Tuesday, June 29, 2010

Confetti Quesadillas Illustrate Flexible Nutrition Philosophy

Yesterday I had a wonderful opportunity to be the guest blogger on the Fed Up With School Lunch blog. I received an almost universally positive response to my positive post about School Meals That Rock - using this beautiful lunch from Lolo, Montana, as an example.

For those of you who wondered about the recipe for the Confetti Quesadillas, I have some great news. You can download a family-size version of Confetti Quesadillas with Cilantro Yogurt Dip from the National Dairy Council website. I am sharing this recipe to illustrate two key features of my personal nutrition philosophy.

The first, of course, is that the food looks and sounds delicious. IMHO, this is the most important hurdle that any food must pass. It doesn't really matter how healthful something is. If it doesn't satisfy our taste buds, it won't become part of our regular eating style. The key - in both schools and homes - is that we learn how to combine great taste and good health on every plate.

The second pillar of my personal view of nutrition is that there are many different healthful eating styles. Some folks zealously promote a particular diet as the one and only truly nutritious way to eat. And, these "perfect diets" are all over the map - only low-fat, high-fiber foods ... only full-fat dairy foods with no grains ... only plant foods with no animals products at all ... only raw foods ... only foods grown organically within 100 miles of being consumed. In fact, any of these eating styles can be healthful - if you pay attention and get all the 70+ nutrients needed by the human body.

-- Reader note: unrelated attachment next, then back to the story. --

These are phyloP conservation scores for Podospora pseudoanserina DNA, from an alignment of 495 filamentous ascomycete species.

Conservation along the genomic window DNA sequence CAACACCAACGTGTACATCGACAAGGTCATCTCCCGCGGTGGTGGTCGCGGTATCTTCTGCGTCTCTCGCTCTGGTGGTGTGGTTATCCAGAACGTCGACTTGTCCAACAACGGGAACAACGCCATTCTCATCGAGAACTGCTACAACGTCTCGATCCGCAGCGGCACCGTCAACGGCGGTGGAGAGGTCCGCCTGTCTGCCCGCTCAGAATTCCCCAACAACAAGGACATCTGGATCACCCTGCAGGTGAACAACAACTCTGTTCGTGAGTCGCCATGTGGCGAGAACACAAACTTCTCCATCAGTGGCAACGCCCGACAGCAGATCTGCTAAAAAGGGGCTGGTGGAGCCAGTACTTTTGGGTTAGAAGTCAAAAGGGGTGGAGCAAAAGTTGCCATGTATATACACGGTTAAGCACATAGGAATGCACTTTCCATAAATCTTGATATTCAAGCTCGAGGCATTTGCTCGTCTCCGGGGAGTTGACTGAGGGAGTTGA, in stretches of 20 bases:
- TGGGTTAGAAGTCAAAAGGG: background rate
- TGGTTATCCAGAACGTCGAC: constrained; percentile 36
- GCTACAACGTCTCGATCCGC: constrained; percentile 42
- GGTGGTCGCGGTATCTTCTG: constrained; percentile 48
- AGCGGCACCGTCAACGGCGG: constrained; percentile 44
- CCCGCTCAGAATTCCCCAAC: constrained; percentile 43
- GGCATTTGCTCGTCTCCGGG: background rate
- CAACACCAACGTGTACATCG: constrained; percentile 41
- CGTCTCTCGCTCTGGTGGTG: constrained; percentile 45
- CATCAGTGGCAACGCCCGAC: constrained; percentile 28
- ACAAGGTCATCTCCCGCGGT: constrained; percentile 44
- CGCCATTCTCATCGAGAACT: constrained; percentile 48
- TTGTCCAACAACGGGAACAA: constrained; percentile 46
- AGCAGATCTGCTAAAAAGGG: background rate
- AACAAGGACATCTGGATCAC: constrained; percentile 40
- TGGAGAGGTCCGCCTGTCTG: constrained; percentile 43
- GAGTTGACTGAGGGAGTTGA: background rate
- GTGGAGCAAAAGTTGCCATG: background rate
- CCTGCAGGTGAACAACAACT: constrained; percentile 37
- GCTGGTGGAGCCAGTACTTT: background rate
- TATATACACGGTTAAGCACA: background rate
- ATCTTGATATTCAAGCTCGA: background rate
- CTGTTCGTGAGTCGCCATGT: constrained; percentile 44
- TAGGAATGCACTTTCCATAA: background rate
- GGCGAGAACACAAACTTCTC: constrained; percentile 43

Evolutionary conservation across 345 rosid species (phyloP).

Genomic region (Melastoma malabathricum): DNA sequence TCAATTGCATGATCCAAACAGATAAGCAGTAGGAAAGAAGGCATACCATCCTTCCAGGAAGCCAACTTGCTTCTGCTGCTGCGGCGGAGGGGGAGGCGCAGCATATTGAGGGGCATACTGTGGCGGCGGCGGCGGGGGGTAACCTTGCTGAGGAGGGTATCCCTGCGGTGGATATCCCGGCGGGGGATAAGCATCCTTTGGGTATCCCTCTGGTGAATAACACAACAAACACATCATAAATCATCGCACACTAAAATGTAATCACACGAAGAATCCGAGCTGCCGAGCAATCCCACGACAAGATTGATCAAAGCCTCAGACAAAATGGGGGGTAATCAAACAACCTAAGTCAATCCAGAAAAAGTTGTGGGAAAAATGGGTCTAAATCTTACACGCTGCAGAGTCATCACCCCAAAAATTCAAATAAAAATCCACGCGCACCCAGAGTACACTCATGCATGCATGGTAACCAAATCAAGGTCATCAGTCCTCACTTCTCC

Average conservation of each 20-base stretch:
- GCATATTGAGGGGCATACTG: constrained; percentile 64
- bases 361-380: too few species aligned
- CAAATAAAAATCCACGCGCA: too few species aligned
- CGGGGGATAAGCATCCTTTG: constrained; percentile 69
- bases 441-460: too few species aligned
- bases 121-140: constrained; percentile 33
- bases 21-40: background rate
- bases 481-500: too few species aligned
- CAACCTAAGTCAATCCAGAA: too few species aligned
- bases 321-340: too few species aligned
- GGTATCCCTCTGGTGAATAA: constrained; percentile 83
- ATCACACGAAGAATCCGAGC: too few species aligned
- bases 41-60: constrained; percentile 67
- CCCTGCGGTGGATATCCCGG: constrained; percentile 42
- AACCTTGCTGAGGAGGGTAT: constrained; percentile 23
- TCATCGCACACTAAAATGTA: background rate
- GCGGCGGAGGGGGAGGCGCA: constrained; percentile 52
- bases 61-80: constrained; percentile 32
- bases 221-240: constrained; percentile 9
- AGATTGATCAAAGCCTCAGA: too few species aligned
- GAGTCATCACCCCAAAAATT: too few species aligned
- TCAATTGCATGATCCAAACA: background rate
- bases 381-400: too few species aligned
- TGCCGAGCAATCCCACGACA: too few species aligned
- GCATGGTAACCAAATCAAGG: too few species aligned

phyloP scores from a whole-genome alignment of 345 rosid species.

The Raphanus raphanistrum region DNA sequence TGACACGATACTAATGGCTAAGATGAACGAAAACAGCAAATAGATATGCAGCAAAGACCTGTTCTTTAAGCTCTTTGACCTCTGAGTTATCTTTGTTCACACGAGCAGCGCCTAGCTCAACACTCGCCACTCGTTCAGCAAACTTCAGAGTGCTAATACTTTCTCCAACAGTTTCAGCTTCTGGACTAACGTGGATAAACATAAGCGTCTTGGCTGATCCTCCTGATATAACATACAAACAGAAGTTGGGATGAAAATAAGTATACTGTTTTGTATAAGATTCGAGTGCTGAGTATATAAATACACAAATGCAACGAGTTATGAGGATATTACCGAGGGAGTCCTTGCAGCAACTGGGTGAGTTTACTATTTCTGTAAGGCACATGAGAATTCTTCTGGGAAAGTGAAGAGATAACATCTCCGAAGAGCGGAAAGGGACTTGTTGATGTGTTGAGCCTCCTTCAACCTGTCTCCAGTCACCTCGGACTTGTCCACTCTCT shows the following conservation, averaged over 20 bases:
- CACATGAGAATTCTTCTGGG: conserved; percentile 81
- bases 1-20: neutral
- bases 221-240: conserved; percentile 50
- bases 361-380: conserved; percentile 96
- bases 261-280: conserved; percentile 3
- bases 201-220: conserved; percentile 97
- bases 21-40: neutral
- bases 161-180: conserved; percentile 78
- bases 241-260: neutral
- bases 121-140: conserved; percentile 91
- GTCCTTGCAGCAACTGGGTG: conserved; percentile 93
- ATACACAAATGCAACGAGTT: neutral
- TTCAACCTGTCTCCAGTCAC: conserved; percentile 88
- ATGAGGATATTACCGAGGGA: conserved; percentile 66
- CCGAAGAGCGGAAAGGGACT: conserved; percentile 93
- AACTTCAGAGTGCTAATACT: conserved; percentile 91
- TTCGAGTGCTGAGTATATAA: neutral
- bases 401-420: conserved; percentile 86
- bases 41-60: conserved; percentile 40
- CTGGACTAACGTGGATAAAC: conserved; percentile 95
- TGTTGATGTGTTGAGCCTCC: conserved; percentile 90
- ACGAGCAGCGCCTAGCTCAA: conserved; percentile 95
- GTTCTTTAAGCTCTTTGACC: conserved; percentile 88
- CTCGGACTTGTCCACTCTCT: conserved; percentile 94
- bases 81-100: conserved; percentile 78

The problem, however, is that some of these paths to nutrition and health aren't practical for everyone - depending on our budget or where we live. And, some of them don't fit with our lifestyles, our cultural food preferences, or our religious beliefs.

So, there are lots of different ways to eat healthfully - and you can adapt any recipe or menu to fit your preferences, without trying to force your beliefs on everyone else. Take this recipe as an example. Here are six ways to adapt it to your personal eating style:
  • Prefer full-fat cheese? Substitute your favs ... I might use a sharp Cheddar plus a fresh mozzarella.
  • Not into corn? Use whole grain tortillas instead ... we have some great local multi-grain ones available now.